by Lisa Moore
My rating: 3 of 5 stars
If you hunger for a fairly ordinary plot with typical characters twisted around so you can barely recognize them, read Lisa Moore’s Caught (Grove Press 2014). Dave Slaney breaks out of prison after serving four years for a pot heist-gone-bad. The cops–led by non-detective Patterson–know where he is, but let him escape, more interested in his drug contacts than getting him back into prison. Along the way to meeting his old partner, Slaney ingratiates himself into the lives of a wide variety of everyday people who ignore the fact that he’s a fugitive from justice and simply enjoy the experience of getting to know this man.
The plot has few surprises, but Moore’s atypical voice and writing style make this worth reading. First, there’s no dialogue in the entire book (it’s shared as narrative). Here’s what it sounds like:
“Oh hello, he said. He got back into the driver’s seat and felt around in his pockets for some gum and he offered Slaney a piece and Slaney said, No thanks.”
Second, there’s a tenuous relationship between past and present, whether we’re experiencing events through Slaney or Patterson. Time is constantly mixed up as though each character isn’t sure if he lives in the here and now or the past, or maybe they simply haven’t come to terms with their personal history. Then, there’s the way Moore builds her characters, as though based on whatever catches her eye at the moment:
“His sweat had a smell so singular he half loved it and was, at the same time, felled by the shame. “
“He took out one of the five plaid shirts and it was covered in cellophane and folded around a piece of cardboard, held in place with a number of straight pins [the story is set in the 1960’s]. He took the pins out and laid them on the armrest where they shivered and rolled.”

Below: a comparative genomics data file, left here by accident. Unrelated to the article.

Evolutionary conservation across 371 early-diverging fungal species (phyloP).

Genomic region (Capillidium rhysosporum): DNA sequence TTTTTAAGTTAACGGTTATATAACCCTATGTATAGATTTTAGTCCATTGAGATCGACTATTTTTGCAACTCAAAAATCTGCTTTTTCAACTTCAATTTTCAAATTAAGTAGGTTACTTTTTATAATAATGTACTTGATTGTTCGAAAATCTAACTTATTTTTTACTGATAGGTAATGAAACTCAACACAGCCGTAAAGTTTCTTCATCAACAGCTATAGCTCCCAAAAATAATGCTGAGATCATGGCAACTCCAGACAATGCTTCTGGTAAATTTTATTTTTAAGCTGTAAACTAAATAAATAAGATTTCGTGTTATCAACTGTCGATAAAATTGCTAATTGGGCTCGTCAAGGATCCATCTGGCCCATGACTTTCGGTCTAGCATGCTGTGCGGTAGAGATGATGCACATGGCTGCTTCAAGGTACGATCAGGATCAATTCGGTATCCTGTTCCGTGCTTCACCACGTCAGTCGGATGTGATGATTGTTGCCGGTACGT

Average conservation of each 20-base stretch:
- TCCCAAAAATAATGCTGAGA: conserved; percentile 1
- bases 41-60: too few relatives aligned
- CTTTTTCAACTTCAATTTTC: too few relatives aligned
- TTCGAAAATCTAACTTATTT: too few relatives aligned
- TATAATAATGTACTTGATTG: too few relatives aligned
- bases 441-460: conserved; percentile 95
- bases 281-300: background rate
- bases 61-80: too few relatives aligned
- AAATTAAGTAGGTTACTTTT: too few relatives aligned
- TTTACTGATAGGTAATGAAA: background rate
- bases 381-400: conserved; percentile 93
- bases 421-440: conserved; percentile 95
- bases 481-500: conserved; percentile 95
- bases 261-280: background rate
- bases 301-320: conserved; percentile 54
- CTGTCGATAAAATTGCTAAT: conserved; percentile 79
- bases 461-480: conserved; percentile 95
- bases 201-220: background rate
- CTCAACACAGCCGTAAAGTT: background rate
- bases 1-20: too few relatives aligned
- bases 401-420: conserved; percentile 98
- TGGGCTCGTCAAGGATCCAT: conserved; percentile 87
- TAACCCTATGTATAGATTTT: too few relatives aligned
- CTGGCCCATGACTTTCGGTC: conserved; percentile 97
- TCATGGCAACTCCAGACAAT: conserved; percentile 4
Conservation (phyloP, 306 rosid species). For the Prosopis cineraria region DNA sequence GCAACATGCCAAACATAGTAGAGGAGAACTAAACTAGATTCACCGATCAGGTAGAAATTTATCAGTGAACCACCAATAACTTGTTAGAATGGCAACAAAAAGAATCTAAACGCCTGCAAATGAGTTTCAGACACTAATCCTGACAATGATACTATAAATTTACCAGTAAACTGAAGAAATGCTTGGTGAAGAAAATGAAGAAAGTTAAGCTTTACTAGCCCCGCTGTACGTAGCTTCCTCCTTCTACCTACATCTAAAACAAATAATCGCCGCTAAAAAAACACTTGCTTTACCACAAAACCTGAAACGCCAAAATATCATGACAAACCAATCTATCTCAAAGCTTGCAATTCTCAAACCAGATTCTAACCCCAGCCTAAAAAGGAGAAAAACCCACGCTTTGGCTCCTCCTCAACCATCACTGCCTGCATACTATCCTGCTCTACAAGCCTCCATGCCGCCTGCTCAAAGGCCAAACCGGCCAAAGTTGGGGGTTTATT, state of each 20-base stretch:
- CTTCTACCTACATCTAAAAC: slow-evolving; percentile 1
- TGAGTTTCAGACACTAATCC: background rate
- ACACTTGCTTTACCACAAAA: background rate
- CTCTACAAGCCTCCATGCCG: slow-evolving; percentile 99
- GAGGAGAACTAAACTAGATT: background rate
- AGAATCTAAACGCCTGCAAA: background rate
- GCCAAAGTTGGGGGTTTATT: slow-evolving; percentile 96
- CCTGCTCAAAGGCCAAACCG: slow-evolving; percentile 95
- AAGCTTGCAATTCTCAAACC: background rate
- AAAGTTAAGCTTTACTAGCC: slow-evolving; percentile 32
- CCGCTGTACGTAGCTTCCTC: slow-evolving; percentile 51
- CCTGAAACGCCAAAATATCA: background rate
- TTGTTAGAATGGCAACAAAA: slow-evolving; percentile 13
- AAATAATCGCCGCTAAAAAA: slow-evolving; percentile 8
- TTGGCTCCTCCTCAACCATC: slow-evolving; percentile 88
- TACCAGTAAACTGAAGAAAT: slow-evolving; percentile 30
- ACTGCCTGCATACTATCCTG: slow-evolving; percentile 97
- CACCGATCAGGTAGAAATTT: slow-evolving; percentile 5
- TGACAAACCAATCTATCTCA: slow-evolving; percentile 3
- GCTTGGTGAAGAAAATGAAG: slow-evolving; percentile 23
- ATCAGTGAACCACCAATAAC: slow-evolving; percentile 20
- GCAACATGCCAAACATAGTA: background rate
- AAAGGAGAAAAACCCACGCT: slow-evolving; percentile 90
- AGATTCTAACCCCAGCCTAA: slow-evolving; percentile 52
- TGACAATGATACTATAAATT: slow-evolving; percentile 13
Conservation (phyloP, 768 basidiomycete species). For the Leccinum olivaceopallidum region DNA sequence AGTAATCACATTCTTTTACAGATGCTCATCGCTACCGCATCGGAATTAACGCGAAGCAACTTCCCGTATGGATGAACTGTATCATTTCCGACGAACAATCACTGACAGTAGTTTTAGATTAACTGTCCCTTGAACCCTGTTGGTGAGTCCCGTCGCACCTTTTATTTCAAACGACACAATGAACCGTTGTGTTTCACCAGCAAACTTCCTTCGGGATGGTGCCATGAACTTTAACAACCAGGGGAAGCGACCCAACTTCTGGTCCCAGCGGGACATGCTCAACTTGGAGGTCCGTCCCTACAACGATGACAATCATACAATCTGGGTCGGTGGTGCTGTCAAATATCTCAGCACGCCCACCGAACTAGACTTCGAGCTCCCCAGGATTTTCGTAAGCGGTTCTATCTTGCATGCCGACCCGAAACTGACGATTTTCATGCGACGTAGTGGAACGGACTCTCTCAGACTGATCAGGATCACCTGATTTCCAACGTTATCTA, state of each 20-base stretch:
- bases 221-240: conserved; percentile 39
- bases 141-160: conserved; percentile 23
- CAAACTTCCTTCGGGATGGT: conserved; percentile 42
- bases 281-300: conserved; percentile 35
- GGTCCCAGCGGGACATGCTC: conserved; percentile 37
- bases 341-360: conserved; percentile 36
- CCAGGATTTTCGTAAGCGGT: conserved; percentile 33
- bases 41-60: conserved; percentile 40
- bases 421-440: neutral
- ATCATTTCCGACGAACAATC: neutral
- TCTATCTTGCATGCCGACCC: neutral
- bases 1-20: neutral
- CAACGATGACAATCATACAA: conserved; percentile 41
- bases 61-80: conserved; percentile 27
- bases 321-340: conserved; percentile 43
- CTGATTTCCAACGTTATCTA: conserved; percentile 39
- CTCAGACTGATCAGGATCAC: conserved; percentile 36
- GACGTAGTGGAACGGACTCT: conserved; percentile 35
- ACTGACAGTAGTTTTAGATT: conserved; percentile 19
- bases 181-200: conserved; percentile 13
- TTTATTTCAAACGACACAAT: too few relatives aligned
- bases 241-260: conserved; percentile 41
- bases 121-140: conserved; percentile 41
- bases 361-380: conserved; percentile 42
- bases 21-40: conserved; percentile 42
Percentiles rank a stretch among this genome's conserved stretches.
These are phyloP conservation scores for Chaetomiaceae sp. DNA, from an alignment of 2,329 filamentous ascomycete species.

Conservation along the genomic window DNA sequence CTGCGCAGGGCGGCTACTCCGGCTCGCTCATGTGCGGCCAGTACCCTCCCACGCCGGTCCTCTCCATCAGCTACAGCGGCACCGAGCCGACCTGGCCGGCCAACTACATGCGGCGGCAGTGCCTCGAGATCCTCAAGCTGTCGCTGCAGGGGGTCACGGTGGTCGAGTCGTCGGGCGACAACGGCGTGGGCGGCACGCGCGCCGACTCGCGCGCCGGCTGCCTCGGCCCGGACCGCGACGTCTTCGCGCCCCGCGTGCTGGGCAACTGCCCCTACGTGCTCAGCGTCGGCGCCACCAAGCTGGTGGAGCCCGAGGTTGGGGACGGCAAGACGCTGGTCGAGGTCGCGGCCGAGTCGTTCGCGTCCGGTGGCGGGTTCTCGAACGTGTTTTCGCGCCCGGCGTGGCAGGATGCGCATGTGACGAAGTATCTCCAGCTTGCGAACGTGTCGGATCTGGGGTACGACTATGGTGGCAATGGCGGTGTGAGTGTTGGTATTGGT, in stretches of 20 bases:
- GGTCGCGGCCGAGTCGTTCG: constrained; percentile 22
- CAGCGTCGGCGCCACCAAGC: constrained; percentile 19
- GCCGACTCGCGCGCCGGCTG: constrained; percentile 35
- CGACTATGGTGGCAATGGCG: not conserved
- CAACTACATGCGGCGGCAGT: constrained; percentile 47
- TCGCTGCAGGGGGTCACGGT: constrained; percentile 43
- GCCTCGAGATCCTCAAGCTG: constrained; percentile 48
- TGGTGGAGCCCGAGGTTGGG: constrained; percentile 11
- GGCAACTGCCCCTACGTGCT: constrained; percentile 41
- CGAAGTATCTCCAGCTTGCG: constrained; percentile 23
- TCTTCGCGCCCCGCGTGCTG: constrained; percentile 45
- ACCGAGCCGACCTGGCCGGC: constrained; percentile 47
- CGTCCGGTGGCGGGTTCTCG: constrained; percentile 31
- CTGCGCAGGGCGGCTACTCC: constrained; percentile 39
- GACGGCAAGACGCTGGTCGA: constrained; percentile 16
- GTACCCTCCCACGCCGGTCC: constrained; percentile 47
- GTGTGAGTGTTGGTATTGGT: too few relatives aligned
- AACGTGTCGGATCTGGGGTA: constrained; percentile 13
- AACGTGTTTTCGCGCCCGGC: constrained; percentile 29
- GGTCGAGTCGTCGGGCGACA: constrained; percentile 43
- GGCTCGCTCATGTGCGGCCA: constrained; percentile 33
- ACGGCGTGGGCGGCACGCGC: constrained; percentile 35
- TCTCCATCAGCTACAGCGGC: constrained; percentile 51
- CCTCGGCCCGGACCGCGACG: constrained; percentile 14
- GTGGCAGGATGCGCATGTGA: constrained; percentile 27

You get the feeling, be it characters or plot, it’s as much stream of consciousness as story development. This sentence–that takes an entire paragraph to unfold–gives you a sense of that:
“Life coming at them through a fire hose; jackhammering them with Technicolor everything and they both understood that the paisley pattern on Hearn’s [Slaney’s partner in crime] shirt, each gorgeous swirl vibrating a neon crimson, was a link in an infinite chain that telescoped through wormholes of time and they realized that time is simultaneously in motion and inert and the engine of it all seemed to be Hearn’s heart pulsing, calm and sure, under the paisley and they spoke about the wonder of it, and became morose and weeping because the swirling pattern was teeming with life…”
The sentence goes on for a few dozen more words. I left it more confused than enlightened.
Ultimately, the theme, though, has nothing to do with escaping from prison and getting rich. It’s about Slaney’s love for his family; his sense that what he’s doing is less about breaking the law than building relationships. Through that lens, the story makes sense.
If you read the snippets I’ve included above and are enthralled, then you’ll consider Caught to be an otherwise boring plot with typical characters made spectacular through the eyes of the author.
More atypical thrillers:
Jacqui Murray is the author of the popular Building a Midshipman, the story of her daughter’s journey from high school to United States Naval Academy. She is the author/editor of over a hundred books on integrating tech into education, adjunct professor of technology in education, webmaster for four blogs, an Amazon Vine Voice book reviewer, a columnist for TeachHUB, Editorial Review Board member for Journal for Computing Teachers, monthly contributor to Today’s Author and a freelance journalist on tech ed topics. You can find her book at her publisher’s website, Structured Learning.